Learning the basics

Waiting for the bus to in school attire

Waiting for the bus to in school attire

Since an accurate description of my Spanish so far would be “caveman” I thought a post about learning the basics in Argentina so far might be fun.  I can’t imagine how this experience might be going if Erica and I hadn’t made the trip down in April first.  Our new friends Brad and Lisa describe the importance of this best on their blog here.

Shelter:  If and when we finally figure out how to rent a house in Cordoba, we’ll have to write a post on just that process alone!  It’s been a roller coaster ride so far.  Fingers crossed for a house in the next few days.  In the meantime, we are extremely fortunate to be staying at N’Aike Casa de Huespedes.  We found it purely based on proximity during our April trip on www.booking.com.  The family that owns it happened to live in Corvallis, Oregon years ago and all speak wonderful English.  I truly don’t know where we’d be if it weren’t for Marcos, Carlos and Sebastián.  A week before we left Costa Rica we checked availability and found 2 adjoining rooms.  They’ve gone over the top on helping us find a house and making our stay comfortable with the kids.  From giving us rides, setting up airport pick up with our mountain of luggage, posing for Molly’s drawings, calling tons of realtors for us, and putting up with a loud American family of 5, they rock.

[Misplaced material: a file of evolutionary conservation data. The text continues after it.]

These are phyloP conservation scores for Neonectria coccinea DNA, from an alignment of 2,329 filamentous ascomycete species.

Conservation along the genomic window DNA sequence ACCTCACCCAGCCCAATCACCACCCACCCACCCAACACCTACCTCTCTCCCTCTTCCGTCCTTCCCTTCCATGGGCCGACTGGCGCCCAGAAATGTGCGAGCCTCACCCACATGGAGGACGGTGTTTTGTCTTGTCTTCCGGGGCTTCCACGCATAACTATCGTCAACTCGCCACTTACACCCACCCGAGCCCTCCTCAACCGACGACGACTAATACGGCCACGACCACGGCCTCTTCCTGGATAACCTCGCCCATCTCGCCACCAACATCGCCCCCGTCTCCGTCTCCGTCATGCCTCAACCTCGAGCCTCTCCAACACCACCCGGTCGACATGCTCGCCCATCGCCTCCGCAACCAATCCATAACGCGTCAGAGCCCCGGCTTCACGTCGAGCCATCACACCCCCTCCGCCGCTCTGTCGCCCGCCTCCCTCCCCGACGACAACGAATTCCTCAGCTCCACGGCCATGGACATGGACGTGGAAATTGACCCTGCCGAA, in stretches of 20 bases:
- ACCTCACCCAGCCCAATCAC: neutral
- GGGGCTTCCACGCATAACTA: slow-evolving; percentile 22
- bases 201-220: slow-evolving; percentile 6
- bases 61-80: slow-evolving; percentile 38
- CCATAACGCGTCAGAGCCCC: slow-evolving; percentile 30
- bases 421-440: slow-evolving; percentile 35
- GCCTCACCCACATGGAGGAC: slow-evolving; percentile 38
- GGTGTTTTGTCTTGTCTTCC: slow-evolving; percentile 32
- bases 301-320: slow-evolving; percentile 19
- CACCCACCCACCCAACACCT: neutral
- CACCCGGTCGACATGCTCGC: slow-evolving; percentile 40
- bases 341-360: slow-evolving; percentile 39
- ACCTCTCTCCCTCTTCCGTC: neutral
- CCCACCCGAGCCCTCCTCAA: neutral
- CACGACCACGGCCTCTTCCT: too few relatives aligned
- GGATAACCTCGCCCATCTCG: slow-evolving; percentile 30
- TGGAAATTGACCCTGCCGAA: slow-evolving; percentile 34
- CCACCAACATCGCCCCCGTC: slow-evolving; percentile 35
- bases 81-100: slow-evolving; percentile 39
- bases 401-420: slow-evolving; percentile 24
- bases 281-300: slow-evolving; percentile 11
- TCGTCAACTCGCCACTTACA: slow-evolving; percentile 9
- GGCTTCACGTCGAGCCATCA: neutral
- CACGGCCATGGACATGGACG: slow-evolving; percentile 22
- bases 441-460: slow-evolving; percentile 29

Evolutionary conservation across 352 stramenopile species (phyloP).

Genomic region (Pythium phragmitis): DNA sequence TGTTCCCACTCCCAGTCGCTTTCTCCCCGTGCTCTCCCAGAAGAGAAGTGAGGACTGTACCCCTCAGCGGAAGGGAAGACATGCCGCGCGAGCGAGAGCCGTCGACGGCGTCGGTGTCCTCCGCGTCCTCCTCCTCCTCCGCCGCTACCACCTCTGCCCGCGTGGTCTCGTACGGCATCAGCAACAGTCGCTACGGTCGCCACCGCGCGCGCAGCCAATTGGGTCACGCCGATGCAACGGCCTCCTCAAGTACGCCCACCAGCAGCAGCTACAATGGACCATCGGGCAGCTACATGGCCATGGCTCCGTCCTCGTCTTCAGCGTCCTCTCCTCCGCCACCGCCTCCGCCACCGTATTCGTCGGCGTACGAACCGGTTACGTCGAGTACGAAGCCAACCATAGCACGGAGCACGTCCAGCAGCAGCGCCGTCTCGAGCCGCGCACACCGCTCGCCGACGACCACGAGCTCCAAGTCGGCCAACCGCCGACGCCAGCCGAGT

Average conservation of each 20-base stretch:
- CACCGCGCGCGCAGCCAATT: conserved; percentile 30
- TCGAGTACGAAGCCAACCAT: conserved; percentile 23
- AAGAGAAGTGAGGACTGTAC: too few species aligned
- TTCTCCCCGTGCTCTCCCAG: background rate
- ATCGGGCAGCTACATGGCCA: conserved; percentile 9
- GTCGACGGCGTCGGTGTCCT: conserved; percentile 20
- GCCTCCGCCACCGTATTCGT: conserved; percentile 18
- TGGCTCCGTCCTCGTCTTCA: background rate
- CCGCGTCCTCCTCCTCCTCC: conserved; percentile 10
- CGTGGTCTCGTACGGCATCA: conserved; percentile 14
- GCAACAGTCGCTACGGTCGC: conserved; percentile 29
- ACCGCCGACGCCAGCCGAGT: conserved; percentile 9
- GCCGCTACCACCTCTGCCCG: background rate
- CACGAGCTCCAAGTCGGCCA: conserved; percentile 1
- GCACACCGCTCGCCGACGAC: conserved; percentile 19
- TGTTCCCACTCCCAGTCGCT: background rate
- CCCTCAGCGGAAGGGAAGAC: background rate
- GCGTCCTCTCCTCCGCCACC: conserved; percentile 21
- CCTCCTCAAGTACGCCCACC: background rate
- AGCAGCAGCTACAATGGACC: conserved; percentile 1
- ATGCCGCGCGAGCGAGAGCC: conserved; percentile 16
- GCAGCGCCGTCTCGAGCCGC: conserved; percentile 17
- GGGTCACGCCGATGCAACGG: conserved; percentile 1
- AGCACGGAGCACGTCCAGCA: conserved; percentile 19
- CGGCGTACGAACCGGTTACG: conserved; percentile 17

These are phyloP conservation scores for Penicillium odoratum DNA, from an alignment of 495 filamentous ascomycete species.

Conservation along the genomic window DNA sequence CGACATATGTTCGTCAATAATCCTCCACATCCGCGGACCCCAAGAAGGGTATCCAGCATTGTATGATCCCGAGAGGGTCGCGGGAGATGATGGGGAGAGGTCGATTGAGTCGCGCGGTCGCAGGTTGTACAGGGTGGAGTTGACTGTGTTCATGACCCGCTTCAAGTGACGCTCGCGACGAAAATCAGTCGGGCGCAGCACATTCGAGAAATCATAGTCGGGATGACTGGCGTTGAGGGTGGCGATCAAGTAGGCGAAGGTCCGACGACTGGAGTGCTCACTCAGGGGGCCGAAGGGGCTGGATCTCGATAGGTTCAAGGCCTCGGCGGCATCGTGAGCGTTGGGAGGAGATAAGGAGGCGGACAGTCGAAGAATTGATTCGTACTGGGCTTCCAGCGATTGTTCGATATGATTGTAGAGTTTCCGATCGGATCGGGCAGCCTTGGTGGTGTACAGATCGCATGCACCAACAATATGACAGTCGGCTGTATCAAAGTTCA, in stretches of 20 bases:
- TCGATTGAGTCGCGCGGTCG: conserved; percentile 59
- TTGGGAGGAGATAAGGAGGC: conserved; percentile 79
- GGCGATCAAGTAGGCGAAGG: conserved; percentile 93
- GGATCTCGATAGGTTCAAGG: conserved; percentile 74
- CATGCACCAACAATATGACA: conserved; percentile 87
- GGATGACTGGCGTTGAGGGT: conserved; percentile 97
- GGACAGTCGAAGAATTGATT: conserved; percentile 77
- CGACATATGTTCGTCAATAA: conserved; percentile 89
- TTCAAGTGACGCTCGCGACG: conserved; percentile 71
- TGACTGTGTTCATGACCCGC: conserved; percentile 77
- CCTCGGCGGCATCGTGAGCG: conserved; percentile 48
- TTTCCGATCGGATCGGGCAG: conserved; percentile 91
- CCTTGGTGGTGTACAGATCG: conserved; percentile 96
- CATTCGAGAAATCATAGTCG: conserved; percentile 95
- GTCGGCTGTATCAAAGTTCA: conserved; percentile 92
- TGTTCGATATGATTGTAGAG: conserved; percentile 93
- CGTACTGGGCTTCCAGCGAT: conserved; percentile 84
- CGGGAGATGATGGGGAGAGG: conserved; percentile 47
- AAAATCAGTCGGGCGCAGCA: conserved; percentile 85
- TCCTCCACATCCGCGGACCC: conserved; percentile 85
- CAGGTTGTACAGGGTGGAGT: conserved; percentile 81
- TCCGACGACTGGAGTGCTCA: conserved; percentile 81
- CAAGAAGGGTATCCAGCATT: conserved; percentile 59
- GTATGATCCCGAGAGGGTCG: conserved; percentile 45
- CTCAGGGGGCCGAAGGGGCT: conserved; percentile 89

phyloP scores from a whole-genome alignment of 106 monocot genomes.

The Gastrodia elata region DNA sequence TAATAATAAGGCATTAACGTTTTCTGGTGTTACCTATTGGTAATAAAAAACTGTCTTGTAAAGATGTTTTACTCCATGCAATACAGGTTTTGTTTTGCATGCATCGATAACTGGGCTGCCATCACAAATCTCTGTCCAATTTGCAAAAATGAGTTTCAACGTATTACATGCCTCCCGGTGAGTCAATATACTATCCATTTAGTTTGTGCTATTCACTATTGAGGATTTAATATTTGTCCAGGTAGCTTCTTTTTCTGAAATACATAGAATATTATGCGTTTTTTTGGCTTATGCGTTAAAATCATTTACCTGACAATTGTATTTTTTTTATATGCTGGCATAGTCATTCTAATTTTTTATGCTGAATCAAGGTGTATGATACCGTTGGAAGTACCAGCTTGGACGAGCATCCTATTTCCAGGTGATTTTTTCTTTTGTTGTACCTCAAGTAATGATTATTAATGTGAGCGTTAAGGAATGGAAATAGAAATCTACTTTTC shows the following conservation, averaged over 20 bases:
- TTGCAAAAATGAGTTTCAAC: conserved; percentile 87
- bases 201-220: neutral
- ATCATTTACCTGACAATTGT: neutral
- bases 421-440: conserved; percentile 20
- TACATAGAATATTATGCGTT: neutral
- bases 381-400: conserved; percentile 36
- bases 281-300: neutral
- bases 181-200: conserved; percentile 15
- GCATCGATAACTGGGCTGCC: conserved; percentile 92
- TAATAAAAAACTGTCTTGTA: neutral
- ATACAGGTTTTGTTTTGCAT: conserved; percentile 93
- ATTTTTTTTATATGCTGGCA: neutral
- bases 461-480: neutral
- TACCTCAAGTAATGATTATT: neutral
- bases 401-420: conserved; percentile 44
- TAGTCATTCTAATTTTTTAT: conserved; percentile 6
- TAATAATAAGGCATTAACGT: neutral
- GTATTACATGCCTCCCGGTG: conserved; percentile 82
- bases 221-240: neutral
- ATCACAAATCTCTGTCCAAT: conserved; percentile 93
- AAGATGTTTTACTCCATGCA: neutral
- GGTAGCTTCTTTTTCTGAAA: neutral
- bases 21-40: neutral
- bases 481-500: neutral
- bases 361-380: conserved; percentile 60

Food:  N’Aike is located on some busy streets in a residential area.  We have to walk to a variety of shops for supplies.  Learning when they are open has been a challenge.  Siesta is in full effect here, with all the pros and cons.  We’re eating out more than we plan to when we settle in, we have breakfast included at the hotel and we try to plan either lunch or dinner on our own using the hotel kitchen.   We’ve made a few trips out to hit the veggie stand, the butcher, the baker and the kiosko.  We finally just went to a supermarket for supplies.  It’s been fun to try our own mini-asado on the hotel parilla (bbq) a few times.  It’s an art here that I hope to master after a year.  The best meat so far was at some friend’s houses, but for lunch or dinner we’re having either pizza, tostados (toasted sandwiches with no crust), pasta, or lomos (skirt steak sandwiches).  The wine…we’ll have to do a whole separate post on the wine, we need to sample a lot more before posting anything noteworthy.

Transport:  Along with the occasional ride from one of the guys at the hotel, we’re on foot, bus or remis (taxi).  I’ve got an aversion to spending money on cabs that’s made for a few long walks and might lead to divorce, but the buses so far have been great.  The first day we arrived Brad filled me in the prepaid bus pass that’s needed for all city buses.  It takes a few days to get used to finding the regular bus stops you see in the US, and knowing the stops are just telephone poles.  Some buses are deluxe, some are not.  There’s bus protocol too.  Sit in the front of the bus and you better be ready to give up your seat for the older lady or mother with kids.  You also must wave the bus down or it goes zooming by the stop.  Same idea when you’re getting off.  It’s a good idea to have a remis driver you trust plugged into the phone.  We met our guy the other night, he’s looking for a house for us!